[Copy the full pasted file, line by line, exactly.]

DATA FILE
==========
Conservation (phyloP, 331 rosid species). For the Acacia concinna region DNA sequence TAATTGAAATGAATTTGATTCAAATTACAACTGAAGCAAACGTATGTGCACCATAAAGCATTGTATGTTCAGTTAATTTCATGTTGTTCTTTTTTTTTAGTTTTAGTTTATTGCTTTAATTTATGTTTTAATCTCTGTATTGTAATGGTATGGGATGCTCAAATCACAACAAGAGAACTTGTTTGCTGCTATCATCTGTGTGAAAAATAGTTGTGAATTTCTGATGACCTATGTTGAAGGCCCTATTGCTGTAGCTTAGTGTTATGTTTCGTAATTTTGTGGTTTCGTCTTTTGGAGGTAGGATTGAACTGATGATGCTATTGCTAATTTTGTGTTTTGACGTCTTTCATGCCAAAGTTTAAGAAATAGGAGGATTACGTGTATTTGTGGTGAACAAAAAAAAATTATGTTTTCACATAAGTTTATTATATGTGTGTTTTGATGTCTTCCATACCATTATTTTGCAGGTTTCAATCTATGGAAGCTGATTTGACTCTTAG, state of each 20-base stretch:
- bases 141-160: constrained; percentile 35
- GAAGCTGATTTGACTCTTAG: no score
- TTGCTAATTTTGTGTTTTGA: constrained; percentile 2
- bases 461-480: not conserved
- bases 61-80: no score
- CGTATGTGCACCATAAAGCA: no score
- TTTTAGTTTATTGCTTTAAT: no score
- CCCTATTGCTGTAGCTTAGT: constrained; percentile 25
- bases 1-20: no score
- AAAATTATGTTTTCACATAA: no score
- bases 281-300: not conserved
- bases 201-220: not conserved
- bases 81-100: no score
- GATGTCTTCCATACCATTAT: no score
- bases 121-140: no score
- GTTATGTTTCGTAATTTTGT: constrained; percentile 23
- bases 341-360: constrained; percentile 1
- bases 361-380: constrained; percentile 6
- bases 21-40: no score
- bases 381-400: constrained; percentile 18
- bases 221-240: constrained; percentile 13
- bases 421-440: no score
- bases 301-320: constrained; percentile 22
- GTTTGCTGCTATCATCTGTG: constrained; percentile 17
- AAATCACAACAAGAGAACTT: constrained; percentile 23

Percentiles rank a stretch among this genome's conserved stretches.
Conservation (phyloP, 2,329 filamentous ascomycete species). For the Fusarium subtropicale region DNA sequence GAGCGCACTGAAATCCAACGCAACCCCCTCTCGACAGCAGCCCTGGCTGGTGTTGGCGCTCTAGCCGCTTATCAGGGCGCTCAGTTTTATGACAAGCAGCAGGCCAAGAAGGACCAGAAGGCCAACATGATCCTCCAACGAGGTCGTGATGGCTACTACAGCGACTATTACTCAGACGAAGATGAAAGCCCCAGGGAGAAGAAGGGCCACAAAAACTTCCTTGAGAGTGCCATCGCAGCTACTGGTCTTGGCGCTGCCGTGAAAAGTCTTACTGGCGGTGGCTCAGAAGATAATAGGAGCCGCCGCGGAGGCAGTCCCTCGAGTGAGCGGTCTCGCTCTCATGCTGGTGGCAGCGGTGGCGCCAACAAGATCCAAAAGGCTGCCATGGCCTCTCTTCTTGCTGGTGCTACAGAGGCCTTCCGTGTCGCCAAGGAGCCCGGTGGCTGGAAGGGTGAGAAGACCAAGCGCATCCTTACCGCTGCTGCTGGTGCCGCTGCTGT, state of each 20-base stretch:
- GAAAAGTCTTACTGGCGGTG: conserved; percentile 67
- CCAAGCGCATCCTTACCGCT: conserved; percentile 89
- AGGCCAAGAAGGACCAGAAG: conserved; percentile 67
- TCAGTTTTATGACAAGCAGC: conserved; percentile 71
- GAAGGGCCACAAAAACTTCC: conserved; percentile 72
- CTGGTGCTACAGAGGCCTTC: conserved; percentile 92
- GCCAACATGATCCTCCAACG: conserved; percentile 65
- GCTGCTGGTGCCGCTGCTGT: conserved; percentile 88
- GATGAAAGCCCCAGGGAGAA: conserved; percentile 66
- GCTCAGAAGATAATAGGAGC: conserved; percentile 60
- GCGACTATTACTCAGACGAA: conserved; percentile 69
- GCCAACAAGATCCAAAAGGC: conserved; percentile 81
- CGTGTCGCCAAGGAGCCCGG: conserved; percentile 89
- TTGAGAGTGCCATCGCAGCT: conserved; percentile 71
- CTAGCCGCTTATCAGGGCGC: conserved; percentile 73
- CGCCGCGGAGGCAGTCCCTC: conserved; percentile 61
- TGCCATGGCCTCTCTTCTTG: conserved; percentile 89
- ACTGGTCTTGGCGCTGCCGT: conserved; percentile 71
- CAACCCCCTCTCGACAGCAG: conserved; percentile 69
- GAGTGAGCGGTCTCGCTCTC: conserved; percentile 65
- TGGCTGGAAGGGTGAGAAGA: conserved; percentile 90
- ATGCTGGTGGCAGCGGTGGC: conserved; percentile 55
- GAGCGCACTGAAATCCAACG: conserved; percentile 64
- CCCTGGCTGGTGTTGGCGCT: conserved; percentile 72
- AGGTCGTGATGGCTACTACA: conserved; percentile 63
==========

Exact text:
Conservation (phyloP, 331 rosid species). For the Acacia concinna region DNA sequence TAATTGAAATGAATTTGATTCAAATTACAACTGAAGCAAACGTATGTGCACCATAAAGCATTGTATGTTCAGTTAATTTCATGTTGTTCTTTTTTTTTAGTTTTAGTTTATTGCTTTAATTTATGTTTTAATCTCTGTATTGTAATGGTATGGGATGCTCAAATCACAACAAGAGAACTTGTTTGCTGCTATCATCTGTGTGAAAAATAGTTGTGAATTTCTGATGACCTATGTTGAAGGCCCTATTGCTGTAGCTTAGTGTTATGTTTCGTAATTTTGTGGTTTCGTCTTTTGGAGGTAGGATTGAACTGATGATGCTATTGCTAATTTTGTGTTTTGACGTCTTTCATGCCAAAGTTTAAGAAATAGGAGGATTACGTGTATTTGTGGTGAACAAAAAAAAATTATGTTTTCACATAAGTTTATTATATGTGTGTTTTGATGTCTTCCATACCATTATTTTGCAGGTTTCAATCTATGGAAGCTGATTTGACTCTTAG, state of each 20-base stretch:
- bases 141-160: constrained; percentile 35
- GAAGCTGATTTGACTCTTAG: no score
- TTGCTAATTTTGTGTTTTGA: constrained; percentile 2
- bases 461-480: not conserved
- bases 61-80: no score
- CGTATGTGCACCATAAAGCA: no score
- TTTTAGTTTATTGCTTTAAT: no score
- CCCTATTGCTGTAGCTTAGT: constrained; percentile 25
- bases 1-20: no score
- AAAATTATGTTTTCACATAA: no score
- bases 281-300: not conserved
- bases 201-220: not conserved
- bases 81-100: no score
- GATGTCTTCCATACCATTAT: no score
- bases 121-140: no score
- GTTATGTTTCGTAATTTTGT: constrained; percentile 23
- bases 341-360: constrained; percentile 1
- bases 361-380: constrained; percentile 6
- bases 21-40: no score
- bases 381-400: constrained; percentile 18
- bases 221-240: constrained; percentile 13
- bases 421-440: no score
- bases 301-320: constrained; percentile 22
- GTTTGCTGCTATCATCTGTG: constrained; percentile 17
- AAATCACAACAAGAGAACTT: constrained; percentile 23

Percentiles rank a stretch among this genome's conserved stretches.
Conservation (phyloP, 2,329 filamentous ascomycete species). For the Fusarium subtropicale region DNA sequence GAGCGCACTGAAATCCAACGCAACCCCCTCTCGACAGCAGCCCTGGCTGGTGTTGGCGCTCTAGCCGCTTATCAGGGCGCTCAGTTTTATGACAAGCAGCAGGCCAAGAAGGACCAGAAGGCCAACATGATCCTCCAACGAGGTCGTGATGGCTACTACAGCGACTATTACTCAGACGAAGATGAAAGCCCCAGGGAGAAGAAGGGCCACAAAAACTTCCTTGAGAGTGCCATCGCAGCTACTGGTCTTGGCGCTGCCGTGAAAAGTCTTACTGGCGGTGGCTCAGAAGATAATAGGAGCCGCCGCGGAGGCAGTCCCTCGAGTGAGCGGTCTCGCTCTCATGCTGGTGGCAGCGGTGGCGCCAACAAGATCCAAAAGGCTGCCATGGCCTCTCTTCTTGCTGGTGCTACAGAGGCCTTCCGTGTCGCCAAGGAGCCCGGTGGCTGGAAGGGTGAGAAGACCAAGCGCATCCTTACCGCTGCTGCTGGTGCCGCTGCTGT, state of each 20-base stretch:
- GAAAAGTCTTACTGGCGGTG: conserved; percentile 67
- CCAAGCGCATCCTTACCGCT: conserved; percentile 89
- AGGCCAAGAAGGACCAGAAG: conserved; percentile 67
- TCAGTTTTATGACAAGCAGC: conserved; percentile 71
- GAAGGGCCACAAAAACTTCC: conserved; percentile 72
- CTGGTGCTACAGAGGCCTTC: conserved; percentile 92
- GCCAACATGATCCTCCAACG: conserved; percentile 65
- GCTGCTGGTGCCGCTGCTGT: conserved; percentile 88
- GATGAAAGCCCCAGGGAGAA: conserved; percentile 66
- GCTCAGAAGATAATAGGAGC: conserved; percentile 60
- GCGACTATTACTCAGACGAA: conserved; percentile 69
- GCCAACAAGATCCAAAAGGC: conserved; percentile 81
- CGTGTCGCCAAGGAGCCCGG: conserved; percentile 89
- TTGAGAGTGCCATCGCAGCT: conserved; percentile 71
- CTAGCCGCTTATCAGGGCGC: conserved; percentile 73
- CGCCGCGGAGGCAGTCCCTC: conserved; percentile 61
- TGCCATGGCCTCTCTTCTTG: conserved; percentile 89
- ACTGGTCTTGGCGCTGCCGT: conserved; percentile 71
- CAACCCCCTCTCGACAGCAG: conserved; percentile 69
- GAGTGAGCGGTCTCGCTCTC: conserved; percentile 65
- TGGCTGGAAGGGTGAGAAGA: conserved; percentile 90
- ATGCTGGTGGCAGCGGTGGC: conserved; percentile 55
- GAGCGCACTGAAATCCAACG: conserved; percentile 64
- CCCTGGCTGGTGTTGGCGCT: conserved; percentile 72
- AGGTCGTGATGGCTACTACA: conserved; percentile 63